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Fire Prevention


Preventing fire is just as important as knowing what to do in case there is a fire.

According to the National Fire Protection Assocation

  • In 2003, 80% of fires in the United States occurred in the home, resulting in 3,925 fire deaths.
  • In the U.S., someone dies from a home fire roughly every 134 minutes.
  • In Canada, someone is fatally injured in a home fire roughly every 31 hours.
  • Roughly half of all home fire deaths in the U.S. resulted from fires that were reported between the hours of 10:00 p.m. and 6:00 a.m. But only one-quarter of home fires occur between those hours.
  • Although children five and under make up about 9% of the country's population, they accounted for 17% of the home fire deaths.
  • Smoking was the leading cause of home fire deaths overall, but in the months of December, January and February, smoking and heating equipment caused similar shares of fire deaths.
  • Every 20 seconds, a fire department responds to a fire somewhere in the nation.
With these startling statistics in mind, here are some safety tips for you:

SMOKE DETECTORS

Smoke is responsible for three out of four deaths.

  • Install smoke detectors on every level of your home and outside of sleeping areas.
  • Test every detector at least once a month. [See your instruction book for the location of the test button.]
  • Keep smoke detectors dust free. Replace batteries with new ones at least once a year, or sooner if the detector makes a chirping sound.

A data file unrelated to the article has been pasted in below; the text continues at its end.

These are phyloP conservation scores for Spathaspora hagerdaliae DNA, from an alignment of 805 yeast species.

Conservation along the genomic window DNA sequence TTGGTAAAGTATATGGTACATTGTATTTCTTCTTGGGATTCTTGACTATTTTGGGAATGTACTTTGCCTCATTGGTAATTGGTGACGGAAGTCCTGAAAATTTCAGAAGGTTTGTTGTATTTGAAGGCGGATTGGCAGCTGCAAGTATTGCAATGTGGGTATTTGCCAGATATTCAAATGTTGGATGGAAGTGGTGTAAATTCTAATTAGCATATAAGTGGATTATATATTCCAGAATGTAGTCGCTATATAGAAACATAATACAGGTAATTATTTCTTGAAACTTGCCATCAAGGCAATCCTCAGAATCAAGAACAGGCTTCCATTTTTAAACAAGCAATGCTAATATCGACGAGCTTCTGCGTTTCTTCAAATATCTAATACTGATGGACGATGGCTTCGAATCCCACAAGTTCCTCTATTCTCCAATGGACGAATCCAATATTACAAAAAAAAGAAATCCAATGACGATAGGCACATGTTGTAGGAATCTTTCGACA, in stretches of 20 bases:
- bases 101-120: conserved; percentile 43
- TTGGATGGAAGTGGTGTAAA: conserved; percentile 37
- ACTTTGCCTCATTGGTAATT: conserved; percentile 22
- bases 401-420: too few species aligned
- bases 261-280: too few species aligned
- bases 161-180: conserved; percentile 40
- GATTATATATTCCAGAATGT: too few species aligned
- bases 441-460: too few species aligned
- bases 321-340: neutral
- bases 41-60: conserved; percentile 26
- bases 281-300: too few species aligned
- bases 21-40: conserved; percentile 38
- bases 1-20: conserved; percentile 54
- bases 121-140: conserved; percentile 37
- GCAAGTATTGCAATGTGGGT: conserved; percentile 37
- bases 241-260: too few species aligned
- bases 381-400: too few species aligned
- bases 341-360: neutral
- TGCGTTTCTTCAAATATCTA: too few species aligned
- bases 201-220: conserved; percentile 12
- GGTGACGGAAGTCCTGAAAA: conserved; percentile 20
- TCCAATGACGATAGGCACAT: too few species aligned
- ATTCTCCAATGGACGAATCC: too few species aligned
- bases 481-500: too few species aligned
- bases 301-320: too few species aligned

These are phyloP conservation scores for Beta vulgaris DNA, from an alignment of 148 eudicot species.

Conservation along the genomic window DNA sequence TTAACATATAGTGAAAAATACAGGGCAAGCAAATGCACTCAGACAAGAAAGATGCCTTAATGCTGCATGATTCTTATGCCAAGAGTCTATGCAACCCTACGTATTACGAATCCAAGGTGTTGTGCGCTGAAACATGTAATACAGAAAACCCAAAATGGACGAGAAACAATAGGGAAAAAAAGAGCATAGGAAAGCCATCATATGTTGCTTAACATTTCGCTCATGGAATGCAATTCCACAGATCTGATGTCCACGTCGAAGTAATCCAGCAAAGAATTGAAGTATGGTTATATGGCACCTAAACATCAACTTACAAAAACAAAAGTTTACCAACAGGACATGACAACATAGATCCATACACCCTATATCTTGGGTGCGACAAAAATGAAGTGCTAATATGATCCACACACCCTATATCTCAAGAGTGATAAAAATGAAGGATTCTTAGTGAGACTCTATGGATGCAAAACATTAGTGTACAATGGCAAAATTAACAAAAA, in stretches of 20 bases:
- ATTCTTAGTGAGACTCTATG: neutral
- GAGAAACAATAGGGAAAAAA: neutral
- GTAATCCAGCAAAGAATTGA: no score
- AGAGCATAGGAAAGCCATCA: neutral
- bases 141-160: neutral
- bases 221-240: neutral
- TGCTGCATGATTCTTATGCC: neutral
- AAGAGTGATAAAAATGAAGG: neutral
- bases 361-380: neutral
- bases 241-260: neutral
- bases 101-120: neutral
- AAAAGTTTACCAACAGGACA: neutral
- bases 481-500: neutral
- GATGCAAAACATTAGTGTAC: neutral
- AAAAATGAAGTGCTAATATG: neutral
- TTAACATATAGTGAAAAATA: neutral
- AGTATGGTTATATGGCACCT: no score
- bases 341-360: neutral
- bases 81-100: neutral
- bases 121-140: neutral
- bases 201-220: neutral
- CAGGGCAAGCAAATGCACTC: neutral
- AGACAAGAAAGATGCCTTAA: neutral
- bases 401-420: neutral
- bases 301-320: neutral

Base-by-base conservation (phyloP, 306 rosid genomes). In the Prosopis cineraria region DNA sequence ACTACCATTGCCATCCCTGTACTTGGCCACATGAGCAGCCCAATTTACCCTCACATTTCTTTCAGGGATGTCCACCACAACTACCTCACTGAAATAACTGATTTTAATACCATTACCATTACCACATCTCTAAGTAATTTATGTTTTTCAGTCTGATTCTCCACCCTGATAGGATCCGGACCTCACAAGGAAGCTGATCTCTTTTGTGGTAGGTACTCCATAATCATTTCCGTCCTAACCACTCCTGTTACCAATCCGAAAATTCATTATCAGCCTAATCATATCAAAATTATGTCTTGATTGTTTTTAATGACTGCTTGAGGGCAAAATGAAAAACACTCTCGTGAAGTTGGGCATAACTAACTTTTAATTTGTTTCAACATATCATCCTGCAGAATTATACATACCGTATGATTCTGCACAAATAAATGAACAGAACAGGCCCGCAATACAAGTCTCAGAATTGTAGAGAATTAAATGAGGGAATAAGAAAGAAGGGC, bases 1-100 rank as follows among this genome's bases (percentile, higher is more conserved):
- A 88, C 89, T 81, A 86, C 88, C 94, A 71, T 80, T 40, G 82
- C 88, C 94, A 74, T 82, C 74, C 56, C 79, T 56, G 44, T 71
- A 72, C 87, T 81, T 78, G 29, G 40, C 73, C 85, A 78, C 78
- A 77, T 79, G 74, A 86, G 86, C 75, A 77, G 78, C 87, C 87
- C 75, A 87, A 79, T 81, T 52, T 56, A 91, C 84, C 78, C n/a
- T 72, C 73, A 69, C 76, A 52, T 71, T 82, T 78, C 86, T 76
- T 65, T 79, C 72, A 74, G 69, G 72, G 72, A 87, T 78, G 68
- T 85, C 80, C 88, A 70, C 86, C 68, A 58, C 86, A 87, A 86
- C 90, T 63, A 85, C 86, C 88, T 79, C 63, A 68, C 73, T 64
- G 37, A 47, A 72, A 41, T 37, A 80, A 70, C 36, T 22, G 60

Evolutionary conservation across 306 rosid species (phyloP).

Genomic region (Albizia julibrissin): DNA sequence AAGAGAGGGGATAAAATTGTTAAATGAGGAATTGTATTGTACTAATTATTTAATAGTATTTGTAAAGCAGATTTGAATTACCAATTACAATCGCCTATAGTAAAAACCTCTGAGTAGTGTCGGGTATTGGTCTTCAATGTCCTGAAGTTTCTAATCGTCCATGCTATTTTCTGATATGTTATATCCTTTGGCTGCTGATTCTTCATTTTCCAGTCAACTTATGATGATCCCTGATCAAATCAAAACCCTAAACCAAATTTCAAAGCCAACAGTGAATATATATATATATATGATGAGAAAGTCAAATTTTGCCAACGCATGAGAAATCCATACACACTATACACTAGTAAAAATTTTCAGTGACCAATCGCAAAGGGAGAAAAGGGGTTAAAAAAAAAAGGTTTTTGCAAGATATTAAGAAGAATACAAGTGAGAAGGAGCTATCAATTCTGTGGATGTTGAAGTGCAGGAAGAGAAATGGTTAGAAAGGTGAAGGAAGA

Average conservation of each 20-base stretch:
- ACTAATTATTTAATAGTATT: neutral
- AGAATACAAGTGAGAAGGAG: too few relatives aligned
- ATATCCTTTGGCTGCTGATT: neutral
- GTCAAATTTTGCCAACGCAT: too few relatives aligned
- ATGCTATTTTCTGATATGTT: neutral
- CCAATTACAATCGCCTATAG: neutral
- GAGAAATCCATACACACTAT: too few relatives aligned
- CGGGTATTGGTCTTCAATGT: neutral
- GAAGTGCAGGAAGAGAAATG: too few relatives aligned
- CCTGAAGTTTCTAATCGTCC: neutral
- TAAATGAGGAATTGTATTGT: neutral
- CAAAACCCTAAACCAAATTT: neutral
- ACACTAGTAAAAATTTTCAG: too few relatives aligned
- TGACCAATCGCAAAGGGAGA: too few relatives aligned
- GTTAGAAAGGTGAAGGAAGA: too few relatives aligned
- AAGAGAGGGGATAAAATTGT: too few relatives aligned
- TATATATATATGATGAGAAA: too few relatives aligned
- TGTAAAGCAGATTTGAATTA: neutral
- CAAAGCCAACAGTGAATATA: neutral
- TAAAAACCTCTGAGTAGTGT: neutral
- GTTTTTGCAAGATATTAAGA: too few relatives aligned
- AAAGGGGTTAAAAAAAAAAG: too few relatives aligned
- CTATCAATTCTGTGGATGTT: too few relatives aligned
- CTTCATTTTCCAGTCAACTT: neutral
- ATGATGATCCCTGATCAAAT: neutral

• If you have a smoke detector directly wired into your electrical system, be sure that the little signal light is blinking periodically. This tells you that the alarm is active.
  • Inexpensive smoke detectors are available for the hearing impaired.
FIRE EXTINGUISHERS

They remain your best bet if you're on the spot when a fire begins.

  • Fire extinguishers should be mounted in the kitchen, garage, and workshop.
  • Purchase an ABC type extinguisher for extinguishing all types of fires.
  • Learn how to use your fire extinguisher before there is an emergency.
  • Remember, use an extinguisher on small fires only. If there is a large fire, get out immediately and call 911 from another location.
THINKING AHEAD: Your Exit Plan

As with other things, the best motto is, "Be Prepared."

  • Prepare a floor plan of your home showing at least two ways out of each room.
  • Sleep with your bedroom door closed. In the event of fire, it helps to hold back heat and smoke. But if a door feels hot, do not open it; escape through another door or window.
  • Easy-to-use window escape ladders are available through many catalogues and outlet stores. For instance, First Alert sells one for around $90.
  • Agree on a fixed location out-of-doors where family members are to gather for a head count.
  • Stay together away from the fire. Call 911 from another location. Make certain that no one goes back inside the burning building.
  • Check corridors and stairways to make sure they are free of obstructions and combustibles.
  • To help cut down on the need for an emergency exit in the first place, clear all unnecessary items from the attic, basement, garage, and closets.




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